Big congratulations are in order for Albuquerque-based filmmaker Billy Garberina, his cast and his crew on Necroville. The low-budget horror comedy captured the Tamalewood Award for Best New Mexico-Made Film at last weekend’s mega-successful Santa Fe Film Festival. The film had some stiff competition as this year’s SFFF featured more than 60 shorts, features and documentaries in the New Mexico Film Expo program. Also taking home top honors were Persepolis for Best of the Fest, Ballad of Esequiel Hernandez for Best Documentary, Miss Navajo for Best Indigenous and Off the Grid: Life on the Mesa for Best of the Southwest. Kudos are also reserved for the festival itself, which sold more than 20,000 tickets during its five-day run, making 2007’s eighth annual fest the most successful to date. See you next year!
If you’ve been reading this column for a while, you’ll know by now that I have a full-on love affair with Japanese-American co-productions. Flicks like The Green Slime, The Manster and Terror Beneath The Sea all hold a special place in my cold, callous heart. So it is with great pleasure and schoolgirl giddiness that I present to you the long sought-after Latitude Zero, which is set to hit our shores in a pimped-out two-disc edition courtesy of the fine people at Tokyo Shock. What’s that, you say? You’ve never heard of Latitude Zero? Well then, have I got a treat for you.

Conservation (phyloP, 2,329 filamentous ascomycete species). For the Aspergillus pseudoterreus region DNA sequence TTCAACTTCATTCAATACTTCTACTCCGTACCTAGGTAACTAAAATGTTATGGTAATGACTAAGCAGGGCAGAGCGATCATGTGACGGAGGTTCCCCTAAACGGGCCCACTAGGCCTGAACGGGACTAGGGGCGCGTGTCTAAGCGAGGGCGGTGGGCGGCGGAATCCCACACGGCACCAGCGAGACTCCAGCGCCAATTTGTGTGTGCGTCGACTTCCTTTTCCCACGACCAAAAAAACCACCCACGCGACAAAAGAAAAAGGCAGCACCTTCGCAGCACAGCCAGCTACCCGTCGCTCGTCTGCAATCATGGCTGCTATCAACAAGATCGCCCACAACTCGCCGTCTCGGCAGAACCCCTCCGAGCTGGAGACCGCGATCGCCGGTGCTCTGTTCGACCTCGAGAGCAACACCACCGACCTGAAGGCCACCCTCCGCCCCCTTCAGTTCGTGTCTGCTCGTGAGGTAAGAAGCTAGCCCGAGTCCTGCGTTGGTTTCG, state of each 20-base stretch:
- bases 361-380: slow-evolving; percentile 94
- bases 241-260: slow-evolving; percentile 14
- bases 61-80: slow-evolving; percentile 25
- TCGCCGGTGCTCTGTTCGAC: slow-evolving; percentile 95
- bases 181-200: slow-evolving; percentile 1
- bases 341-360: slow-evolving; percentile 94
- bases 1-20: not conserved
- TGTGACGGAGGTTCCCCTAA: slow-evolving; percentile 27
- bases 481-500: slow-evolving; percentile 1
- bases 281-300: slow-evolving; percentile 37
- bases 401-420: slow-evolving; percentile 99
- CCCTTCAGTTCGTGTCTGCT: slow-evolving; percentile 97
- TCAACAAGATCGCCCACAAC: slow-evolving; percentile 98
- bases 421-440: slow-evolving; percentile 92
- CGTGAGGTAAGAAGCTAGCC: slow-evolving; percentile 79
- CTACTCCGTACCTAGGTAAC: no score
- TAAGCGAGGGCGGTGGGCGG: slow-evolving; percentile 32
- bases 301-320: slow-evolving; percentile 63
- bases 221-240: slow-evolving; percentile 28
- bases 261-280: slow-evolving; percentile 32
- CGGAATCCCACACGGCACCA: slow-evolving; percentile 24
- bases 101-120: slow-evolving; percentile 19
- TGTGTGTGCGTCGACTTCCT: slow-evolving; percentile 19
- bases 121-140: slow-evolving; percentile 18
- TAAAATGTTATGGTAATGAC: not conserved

Experimental Canadian fantasist Guy Maddin (The Saddest Music in the World, Dracula: Pages From a Virgin’s Diary, Tales From the Gimli Hospital) continues his somewhat prolific career of weirdness with Brand Upon the Brain!, a curiously anachronistic horror-mystery the filmmaker describes as “semi-autobiographical” (with, we’ll assume, a heavy emphasis on the “semi”).
The news last week that NBC would be picking up the episodic Web-only series “Quarterlife” as a midseason replacement show for early 2008 told us one of two things: Either the month-old Writers’ Guild strike is having a much more devastating effect on the industry as a whole, or we’ve been looking in the wrong place for our entertainment. After all, “Quarterlife” is produced by TV vets Marshall Herskovitz and Edward Zwick (“thirtysomething,” “My So-Called Life”). The show, about six twentysomething artists coming of age in the digital generation, airs on MySpace, where the first episode has been viewed more than 190,000 times. Maybe it’s time to start ignoring television altogether and dig into this digital realm of Internet-only webisodes.